8. Thou shalt be involved in charity and show compassion in unexpected ways.
Bale is involved with such environmental groups as Greenpeace and the World Wildlife Fund. He is also a board member, along with wife Sibi, of the Dian Fossey Gorilla Fund. But the actor truly showed himself to be a man of compassion and caring when he visited victims of the shooting that took place at a midnight screening of 2012’s “The Dark Knight Rises” in Aurora, Colorado. He issued this statement after the spree that killed 12 and injured 70: “Words cannot express the horror that I feel. I cannot begin to truly understand the pain and grief of the victims and their loved ones, but my heart goes out to them.”
9. Thou shalt work multiple times with one of the more spiritually minded movie gods alive today: Terrence Malick.
Bale first worked with Malick, a romantic visionary known for his striking depictions of nature on the screen, in 2005’s “The New World.” It was based on the story of Pocahontas and John Smith during colonialization of America. His next two films following “Exodus: Gods and Kings” will also be directed by Malick. The plot of “Knight of Cups” remains under wraps, but is said to be about celebrities and excess. Less is known about a still-untitled project, supposedly a musical drama that was shot back-to-back with “Cups” and features the some of the same cast. (Though given Malick’s track record of slashing actors from his films, it remains to be seen whether Bale will end up in the final cut of either one.)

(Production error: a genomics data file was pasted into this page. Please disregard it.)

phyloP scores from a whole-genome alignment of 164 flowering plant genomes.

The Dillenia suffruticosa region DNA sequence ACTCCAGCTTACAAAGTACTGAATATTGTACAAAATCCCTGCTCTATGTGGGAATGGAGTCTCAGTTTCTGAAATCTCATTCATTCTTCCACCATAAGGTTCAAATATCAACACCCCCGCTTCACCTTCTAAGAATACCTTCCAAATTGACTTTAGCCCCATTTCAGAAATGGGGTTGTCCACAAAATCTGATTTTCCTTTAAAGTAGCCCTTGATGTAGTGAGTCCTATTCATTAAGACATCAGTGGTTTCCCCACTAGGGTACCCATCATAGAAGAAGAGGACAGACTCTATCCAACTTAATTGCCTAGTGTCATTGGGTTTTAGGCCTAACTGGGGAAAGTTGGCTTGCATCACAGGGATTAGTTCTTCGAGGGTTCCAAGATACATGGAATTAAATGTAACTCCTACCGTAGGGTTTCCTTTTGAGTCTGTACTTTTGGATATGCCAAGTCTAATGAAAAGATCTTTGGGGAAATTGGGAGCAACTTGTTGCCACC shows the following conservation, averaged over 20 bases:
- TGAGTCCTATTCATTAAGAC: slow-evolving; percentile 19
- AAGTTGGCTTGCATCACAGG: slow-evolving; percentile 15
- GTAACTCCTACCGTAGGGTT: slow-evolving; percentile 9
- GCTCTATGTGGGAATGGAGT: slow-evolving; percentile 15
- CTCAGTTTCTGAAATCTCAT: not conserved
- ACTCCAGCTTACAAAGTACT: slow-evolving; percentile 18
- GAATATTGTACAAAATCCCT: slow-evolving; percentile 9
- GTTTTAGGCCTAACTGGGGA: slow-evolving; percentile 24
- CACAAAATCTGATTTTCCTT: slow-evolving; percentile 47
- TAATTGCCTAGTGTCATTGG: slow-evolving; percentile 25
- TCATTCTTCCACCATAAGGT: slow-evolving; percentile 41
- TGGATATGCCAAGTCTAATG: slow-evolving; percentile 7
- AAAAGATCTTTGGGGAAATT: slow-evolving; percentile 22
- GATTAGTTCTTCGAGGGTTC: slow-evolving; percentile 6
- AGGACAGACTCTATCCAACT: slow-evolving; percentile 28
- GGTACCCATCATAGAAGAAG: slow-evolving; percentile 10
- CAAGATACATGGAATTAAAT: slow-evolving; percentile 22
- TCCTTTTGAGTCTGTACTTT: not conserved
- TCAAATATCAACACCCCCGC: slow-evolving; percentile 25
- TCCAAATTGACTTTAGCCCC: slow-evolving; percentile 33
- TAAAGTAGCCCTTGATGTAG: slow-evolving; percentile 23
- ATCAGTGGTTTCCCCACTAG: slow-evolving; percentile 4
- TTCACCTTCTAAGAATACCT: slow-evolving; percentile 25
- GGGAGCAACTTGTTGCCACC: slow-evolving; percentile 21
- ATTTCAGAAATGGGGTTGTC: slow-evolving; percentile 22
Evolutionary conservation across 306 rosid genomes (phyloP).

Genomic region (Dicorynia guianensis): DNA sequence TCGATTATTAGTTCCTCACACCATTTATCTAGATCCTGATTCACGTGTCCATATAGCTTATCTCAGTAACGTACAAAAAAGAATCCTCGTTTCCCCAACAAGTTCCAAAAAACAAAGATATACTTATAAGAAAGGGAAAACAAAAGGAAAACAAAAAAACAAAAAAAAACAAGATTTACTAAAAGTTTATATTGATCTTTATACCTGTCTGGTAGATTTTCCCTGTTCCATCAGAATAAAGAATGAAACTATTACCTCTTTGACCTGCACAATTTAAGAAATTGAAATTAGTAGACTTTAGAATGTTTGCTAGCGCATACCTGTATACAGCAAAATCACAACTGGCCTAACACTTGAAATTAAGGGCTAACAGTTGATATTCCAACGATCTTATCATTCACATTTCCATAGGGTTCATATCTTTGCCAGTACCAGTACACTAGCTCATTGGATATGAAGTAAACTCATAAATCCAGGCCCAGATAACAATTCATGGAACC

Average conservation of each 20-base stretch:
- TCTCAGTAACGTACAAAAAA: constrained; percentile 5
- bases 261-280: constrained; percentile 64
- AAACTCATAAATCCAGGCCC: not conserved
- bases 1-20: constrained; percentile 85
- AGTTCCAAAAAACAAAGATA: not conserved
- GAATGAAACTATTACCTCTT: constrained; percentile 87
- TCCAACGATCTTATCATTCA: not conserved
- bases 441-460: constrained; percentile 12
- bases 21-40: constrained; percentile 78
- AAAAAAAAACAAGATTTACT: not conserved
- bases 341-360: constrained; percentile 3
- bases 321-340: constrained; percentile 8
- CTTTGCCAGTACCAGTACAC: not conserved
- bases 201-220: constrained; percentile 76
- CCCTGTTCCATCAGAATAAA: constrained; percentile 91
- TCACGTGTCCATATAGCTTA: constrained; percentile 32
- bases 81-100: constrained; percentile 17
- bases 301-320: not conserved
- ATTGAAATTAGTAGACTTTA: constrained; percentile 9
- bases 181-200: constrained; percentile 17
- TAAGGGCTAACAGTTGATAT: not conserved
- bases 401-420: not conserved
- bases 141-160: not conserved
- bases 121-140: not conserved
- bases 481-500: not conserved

10. Thou shalt not take the name of “Newsies” in vain.
Back when he was still a teen, Bale starred in this misbegotten 1992 Disney musical about New York City newspaper delivery boys in the late 1900s who stage a strike. Directed by Kenny Ortega, the choreographer who would go on to do the “High School Musical” films, “Newsies” earned some scathing reviews and one of the lowest grosses ever for the studio. It has since acquired a robust cult following on video and DVD. It was adapted into a 2012 Broadway show, winning two Tony Awards and six other nominations. When asked about the flop status of “Newsies,” Bale chose to be diplomatic: “You say something bad about ‘Newsies’ and you have an awful lot of people to answer to.”